I like to read, and now that I’m down in Florida, I take great pleasure in trundling down to the beach with a chair and a book for an hour or two.
There’s something about the waves in the background that make reading even more enjoyable.
I came across a book recently that I’m still thinking about this morning. It’s by a tech guy named Guy Kawasaki. Very successful, worked at Apple, an author, speaker… you name it.
And when a guy reaches 65 like this Guy has, and seemingly has it all, you’d think he’d be content to rest on his laurels a bit. But he isn’t, and I pulled a few takeaways from this book that I thought were worth sharing.
Here are the top 5, at least for me:
1. Find people who challenge you. Our tendency is to surround ourselves with folks who think and act just like us. But Guy says we should seek out and embrace those who challenge us, just like Steve Jobs did for him. If you put yourself out there, with an open mind, those people will find you, naturally. Listen to them… you may learn something, even about yourself.
2. Never stop learning. This goes well with the first lesson. Guy believes that once you stop learning, you start dying. Learning is not an event, with a beginning and an end. At 62 years old, he decided to try surfing. Now he may not be the best surfer, and maybe he would have been a lot better if he started at 22 instead of 62… but he is richer for the experience.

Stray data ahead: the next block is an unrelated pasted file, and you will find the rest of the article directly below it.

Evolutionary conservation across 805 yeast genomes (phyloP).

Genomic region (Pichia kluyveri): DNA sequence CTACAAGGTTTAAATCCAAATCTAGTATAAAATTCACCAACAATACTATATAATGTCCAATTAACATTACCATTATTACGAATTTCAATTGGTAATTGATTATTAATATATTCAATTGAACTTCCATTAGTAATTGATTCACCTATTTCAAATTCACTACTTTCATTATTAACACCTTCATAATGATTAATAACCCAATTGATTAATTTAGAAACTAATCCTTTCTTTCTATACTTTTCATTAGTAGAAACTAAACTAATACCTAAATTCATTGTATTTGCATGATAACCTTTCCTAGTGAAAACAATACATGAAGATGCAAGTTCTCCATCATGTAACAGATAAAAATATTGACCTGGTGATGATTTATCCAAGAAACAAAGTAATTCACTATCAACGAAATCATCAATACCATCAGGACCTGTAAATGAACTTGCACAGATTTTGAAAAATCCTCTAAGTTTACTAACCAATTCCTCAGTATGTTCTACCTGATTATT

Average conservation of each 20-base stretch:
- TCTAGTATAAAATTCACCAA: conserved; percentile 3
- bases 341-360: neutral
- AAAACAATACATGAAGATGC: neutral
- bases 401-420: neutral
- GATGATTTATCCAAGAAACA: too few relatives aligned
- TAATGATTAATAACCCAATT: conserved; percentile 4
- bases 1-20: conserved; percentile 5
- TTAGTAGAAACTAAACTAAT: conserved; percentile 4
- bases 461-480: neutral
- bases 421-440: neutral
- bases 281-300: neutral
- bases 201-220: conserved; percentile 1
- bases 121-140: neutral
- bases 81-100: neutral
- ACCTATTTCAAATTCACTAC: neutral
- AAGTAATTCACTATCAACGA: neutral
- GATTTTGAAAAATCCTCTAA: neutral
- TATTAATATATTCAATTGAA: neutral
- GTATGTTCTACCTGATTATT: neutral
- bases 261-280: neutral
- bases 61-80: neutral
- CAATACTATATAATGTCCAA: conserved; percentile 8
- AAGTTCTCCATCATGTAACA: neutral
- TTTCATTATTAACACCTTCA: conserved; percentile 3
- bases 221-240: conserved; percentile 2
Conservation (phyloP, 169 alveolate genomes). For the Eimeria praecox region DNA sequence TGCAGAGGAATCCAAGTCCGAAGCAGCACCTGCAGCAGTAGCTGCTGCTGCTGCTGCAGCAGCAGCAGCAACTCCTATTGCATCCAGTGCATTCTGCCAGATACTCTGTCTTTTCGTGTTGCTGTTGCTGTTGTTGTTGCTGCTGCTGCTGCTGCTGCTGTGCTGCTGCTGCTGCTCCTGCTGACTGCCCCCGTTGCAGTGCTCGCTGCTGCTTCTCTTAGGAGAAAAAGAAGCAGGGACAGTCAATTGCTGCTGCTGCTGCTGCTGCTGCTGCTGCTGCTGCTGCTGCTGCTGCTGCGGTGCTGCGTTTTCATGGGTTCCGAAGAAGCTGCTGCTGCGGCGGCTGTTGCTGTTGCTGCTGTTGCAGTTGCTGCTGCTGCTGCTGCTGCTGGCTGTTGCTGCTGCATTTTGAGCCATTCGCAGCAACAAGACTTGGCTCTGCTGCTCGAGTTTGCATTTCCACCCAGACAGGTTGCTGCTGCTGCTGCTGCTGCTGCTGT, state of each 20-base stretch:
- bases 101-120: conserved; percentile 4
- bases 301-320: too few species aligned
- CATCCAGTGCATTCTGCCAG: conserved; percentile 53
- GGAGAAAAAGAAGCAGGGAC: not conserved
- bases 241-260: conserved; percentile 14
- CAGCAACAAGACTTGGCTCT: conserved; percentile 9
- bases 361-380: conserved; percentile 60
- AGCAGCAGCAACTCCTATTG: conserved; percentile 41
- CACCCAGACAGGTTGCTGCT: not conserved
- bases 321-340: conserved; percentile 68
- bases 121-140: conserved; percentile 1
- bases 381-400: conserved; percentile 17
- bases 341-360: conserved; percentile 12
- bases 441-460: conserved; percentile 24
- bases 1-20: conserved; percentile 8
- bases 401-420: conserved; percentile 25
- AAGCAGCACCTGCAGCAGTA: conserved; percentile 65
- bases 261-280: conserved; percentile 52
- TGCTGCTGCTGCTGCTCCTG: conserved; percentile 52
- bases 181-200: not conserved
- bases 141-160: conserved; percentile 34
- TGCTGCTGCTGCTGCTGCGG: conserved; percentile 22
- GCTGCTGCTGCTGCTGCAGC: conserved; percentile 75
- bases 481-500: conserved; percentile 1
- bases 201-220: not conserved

3. Prioritize relationships. Nobody is too busy to develop new relationships. Getting what you want, whether it’s help when you need it or a recommendation, advice or just someone to grab the other end of that couch when Karen wants to rearrange the living room (ok, maybe that’s just me)… it’s about who you’ve taken the time to get to know along the way.
4. Say “yes” more. I know I’ve talked about the power of “no” some here. But Guy likes to default to a yes, for the possibilities that open up that might never happen otherwise. You may worry that people will just take advantage of you. And some will, of course. But the upside of helping people outweighs the downside of getting the short end of the stick from time to time, in his mind. It’s given me something to think about, anyway.
5. Don’t take things personally. A lot can change if you don’t take offense. This isn’t easy. One time, he was trimming his hedges in front of his house and one of his neighbors came over to ask if he did lawns too. She assumed that he was a landscaper. But when he shared this story with his father, his father told him to get over it. It was an honest mistake. If you give people the benefit of the doubt, you aren’t looking for problems. And let’s face it… if you go looking for things to be offended about, you’re going to be angry your whole life. And that’s no way to live.
I don’t always live by these lessons. But I have taken them to heart, and hope to put them to use in the future.
Because what I do here is about learning, and growing and sharing with you. And hopefully it makes a little difference in your lives too.
Enjoy the rest of your weekend.
Editor, Patriot Health Alliance